One Mind Opened, One Heart Touched, One Life Changed
In 2004, Asian & Pacific Islander Wellness Center received an 18-month grant though the Academy of Education Development's HIV/AIDS Anti-Stigma Initative. With the announcement of same-sex marriage in San Francisco in 2004, galvanizing the Chinese community in opposition. This long silenced stigma so deeply entrenched in the community now vocalized called A&PI Wellness Center to action. Through this call to action, A&PI Wellness Center developed the "One Mind Opened" campaign targeted specifically to the Chinese community in the Bay Area.
The Campaign: A Three-Prong Approach
A&PI Wellness Center launched a three-fold campaign strategy. Step one included media outreach to increase awareness of HIV-related stigma and discrimination in the Chinese community. Working with both mainstream and ethnic media, A&PI Wellness Center was able to spread the message about HIV in the target communities. Additionally, the campaign was highlighted in radio and newspaper interviews in the Asian and LGBTQ markets. Outreach was also conducted at the 2004 San Francisco International Asian American Film Festival, the HIV Leadership Prevention Conference, and through meetings with community leaders and elected officials.
The second prong of the campaign was to measure levels of stigma in the community. Over the course of three months, a survey was developed to assess stigma in the Chinese community. In November 2004, A&PI Wellness Center conducted street-intercept surveys in San Francisco's Chinatown, as well as two focus groups with members of the Chinese community. While most stigma indicators suggested a moderate to low level of stigma within the community, some other indicators were higher.
Download a PDF copy of this poster here.
||Total Percent: Agree + Strongly Agree
|I don't want to talk or interact with anyone with HIV/AIDS.
|I believe that people with HIV/AIDS should not be allowed to work in public school.
|I believe that people with HIV/AIDS should not be allowed to handle food in restaurants.
|I believe that people with HIV/AIDS should not be allowed to work with patients in hospitals.
Based on these indicators, A&PI Wellness Center worked with a media consultant to develop the social marketing aspect of the campaign. The consultant was able to work with Chinese ethnic media sources to help disseminate the campaign, but more importantly, they had the capacity to develop the campaign in Chinese. This was the third prong of our three-part strategy.
The social marketing plan included six "advertorials," or stories that are ads, each telling a different story based on the attitudes indicated in the street-intercept surveys and focus groups. Each of the advertorials would also have an educational aspect by including facts about HIV. The six advertorials ran consecutively in the four major Chinese newspapers in San Francisco. At the end of the ad run, the stories were compiled into a booklet that was inserted into two of the most popular papers. The booklets also included information on where to call for Chinese language information and HIV testing.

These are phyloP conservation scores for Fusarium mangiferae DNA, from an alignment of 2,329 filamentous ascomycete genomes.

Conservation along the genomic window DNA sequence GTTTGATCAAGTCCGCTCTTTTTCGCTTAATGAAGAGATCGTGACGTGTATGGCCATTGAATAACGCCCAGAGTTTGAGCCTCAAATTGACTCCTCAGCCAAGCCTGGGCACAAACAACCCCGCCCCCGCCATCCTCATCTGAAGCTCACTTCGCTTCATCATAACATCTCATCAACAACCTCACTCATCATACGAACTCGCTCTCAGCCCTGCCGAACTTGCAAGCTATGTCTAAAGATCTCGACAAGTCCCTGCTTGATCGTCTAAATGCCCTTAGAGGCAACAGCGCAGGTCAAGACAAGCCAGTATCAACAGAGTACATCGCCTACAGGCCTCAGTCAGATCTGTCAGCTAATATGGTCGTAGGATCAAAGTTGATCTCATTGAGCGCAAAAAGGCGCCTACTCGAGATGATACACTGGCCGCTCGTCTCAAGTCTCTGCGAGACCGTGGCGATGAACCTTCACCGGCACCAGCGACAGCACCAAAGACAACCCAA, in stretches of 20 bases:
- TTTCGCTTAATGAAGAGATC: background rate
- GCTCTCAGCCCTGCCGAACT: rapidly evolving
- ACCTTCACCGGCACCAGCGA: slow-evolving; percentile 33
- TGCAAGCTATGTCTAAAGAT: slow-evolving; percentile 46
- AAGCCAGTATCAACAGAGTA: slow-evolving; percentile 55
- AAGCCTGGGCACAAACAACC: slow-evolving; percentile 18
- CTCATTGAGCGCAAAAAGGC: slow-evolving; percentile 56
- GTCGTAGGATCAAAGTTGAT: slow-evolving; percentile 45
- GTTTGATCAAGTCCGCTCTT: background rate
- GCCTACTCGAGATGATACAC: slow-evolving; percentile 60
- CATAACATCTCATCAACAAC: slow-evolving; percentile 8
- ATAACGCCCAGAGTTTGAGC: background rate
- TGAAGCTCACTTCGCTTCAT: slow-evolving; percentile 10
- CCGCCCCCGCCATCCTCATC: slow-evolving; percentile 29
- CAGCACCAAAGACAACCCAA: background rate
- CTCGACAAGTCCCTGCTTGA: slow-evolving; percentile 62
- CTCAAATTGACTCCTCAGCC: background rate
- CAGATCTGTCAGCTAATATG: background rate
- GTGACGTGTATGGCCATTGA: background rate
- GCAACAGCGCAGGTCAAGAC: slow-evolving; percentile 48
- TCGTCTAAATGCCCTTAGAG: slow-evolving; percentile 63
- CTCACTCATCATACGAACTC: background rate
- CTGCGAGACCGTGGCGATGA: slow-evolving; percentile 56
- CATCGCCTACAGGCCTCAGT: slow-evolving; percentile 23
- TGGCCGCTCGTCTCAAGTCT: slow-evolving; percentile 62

From the Bay Area Reporter, vol. 35, no. 20, May 19, 2005
To kick off the campaign, the six characters from the advertorials and booklet were featured on posters in ten bus shelters, strategically placed at transfer points in San Francisco most used by the Chinese community. A public service announcement was also developed by KTSF-26, San Francisco's most popular Asian language television station. A press conference was also held to announce the campaign, with many of the major Asian news outlets from the San Francisco Bay Area in attendance.
As a result of this campaign, the San Francisco Department of Public Health reported an increase of HIV testing amongst its sites. Additionally, a special phone number set up at A&PI Wellness Center for people to call with questions received five phone calls, two of which were referred to our internal testing service. In particular these two people had experienced something similar to two of the stories featured in the advertorial series.
This formative campaign was the springboard for two additional campaigns, TalkAIDS and the Banyan Tree Project. Please see the related links along the right hand side of this page to find data related to this social marketing campaign, as well as a link to download the poster featured in the bus shelters.
Want to develop an anti-stigma campaign in your community?
We can help with that! Our capacity building assistance (CBA) program can help tailor our anti-stigma campaign to meet your unique challenges. We can help you with program design, event planning and media relations to get your message out. Please visit our CBA page to find out more information and to place your request or contact Bhupendra Sheoran at (415) 292-3400 x 365 or at email@example.com.